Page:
EFFECT OF BREACH OF PRINCIPLES OF NATURAL JUSTICE
The effect of failure to comply with the rules of natural justice is that any decision or other administrative action taken is null and void and can be invalidated by the courts. Breach of principles of natural justice has been a good ground of judicial review.
Please note that breach of any one of the rules that we have discussed will give rise to judicial review.
JUDICIAL REVIEW REMEDIES
There are only three remedies that the courts can grant for judicial review
Whether the courts will grant one of these rules depends on the circumstances.
The word Certiorari is a Latin word which simply means „to be informed‟. Historically it was a royal command or demand for information. The practice was that the sovereign who was the king or the queen upon receiving a petition from a subject complaining of some injustice done to him would state that he wishes to be certified of the matter and then he would order the matter to be brought up to him.
Ordering the matter to be brought up to him will include ordering that the records of the proceedings be brought up to the sovereign. The purpose of calling up the records was in order for the sovereign to quash any decision that has been made after acquainting himself of the matter in other words after being certified of the matter.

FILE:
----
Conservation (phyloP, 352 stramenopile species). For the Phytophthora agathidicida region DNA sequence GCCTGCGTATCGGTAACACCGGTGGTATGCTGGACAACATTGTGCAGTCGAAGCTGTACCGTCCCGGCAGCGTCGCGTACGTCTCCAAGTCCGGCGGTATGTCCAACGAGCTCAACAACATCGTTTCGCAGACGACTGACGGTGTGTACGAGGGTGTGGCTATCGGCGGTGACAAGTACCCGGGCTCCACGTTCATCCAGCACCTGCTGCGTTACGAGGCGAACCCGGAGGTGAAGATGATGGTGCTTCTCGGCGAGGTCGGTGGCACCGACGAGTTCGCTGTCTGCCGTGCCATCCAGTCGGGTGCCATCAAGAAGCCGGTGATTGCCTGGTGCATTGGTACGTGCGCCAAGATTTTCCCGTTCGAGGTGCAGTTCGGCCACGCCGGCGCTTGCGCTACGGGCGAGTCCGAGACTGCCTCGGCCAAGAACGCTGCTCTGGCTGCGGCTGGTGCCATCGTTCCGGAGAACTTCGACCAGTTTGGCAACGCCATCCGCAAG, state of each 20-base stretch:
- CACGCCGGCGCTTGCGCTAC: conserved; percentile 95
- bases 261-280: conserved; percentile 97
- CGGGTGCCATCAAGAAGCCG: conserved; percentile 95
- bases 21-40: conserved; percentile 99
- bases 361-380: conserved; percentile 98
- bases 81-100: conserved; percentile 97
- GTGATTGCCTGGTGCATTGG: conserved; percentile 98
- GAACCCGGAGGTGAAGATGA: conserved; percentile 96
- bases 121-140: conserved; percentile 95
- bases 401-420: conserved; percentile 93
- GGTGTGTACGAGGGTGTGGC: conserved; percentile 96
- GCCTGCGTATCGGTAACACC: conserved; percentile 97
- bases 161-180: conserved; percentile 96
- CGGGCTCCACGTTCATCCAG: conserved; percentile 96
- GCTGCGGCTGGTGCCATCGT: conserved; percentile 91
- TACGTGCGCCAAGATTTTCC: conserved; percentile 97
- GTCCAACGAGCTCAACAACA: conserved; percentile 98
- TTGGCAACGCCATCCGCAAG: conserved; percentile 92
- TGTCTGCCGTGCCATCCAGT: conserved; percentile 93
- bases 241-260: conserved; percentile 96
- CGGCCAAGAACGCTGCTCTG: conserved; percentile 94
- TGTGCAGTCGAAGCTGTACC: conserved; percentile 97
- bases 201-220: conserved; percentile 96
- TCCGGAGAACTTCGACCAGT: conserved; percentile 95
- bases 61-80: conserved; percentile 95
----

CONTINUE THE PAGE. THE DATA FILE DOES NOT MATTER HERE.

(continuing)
Currently, certiorari is an order to remove proceedings from an administrative body or an inferior court to the High Court in order to be investigated and if found wanting on any one of the grounds we studied including ultra vires, be quashed.
The order can issue against:
- Administrative tribunals.
- Inferior courts such as the industrial courts.
- Local authorities.
- Ministers of Government.
- Miscellaneous public bodies exercising public functions.
The order of Prohibition is one issued by the High Court which prohibits a body (administrative bodies) from continuing proceedings. It will also prohibit a body from continuing to carry out decisions wrongly or wrongfully made.
This order may be issued against:
- A judicial body acting in an administrative capacity i.e. Industrial Court.
- An administrative body performing administrative duties or against the government officials.
- It can be issued to stop a public body from continuing proceedings that are ultra vires.
- It can also be issued to stop an administrative body from continuing to do something in excess of jurisdiction.
- It can also be used to stop an administration body from abusing their powers.
The order of Mandamus is derived from the Latin word “Mandare” meaning “to command”. It is a court order issued to compel the performance of a public duty where a public body or official has unlawfully refused, declined or otherwise failed to undertake the duty.
Mandamus issues where there is a duty imposed by statute or common law. The duty must be a public duty.
For Mandamus to issue, the Applicant must have made a request for the performance of a public duty which has been refused, declined or ignored.
Mandamus is used to enforce performance of specific duties and not the exercise of mere powers.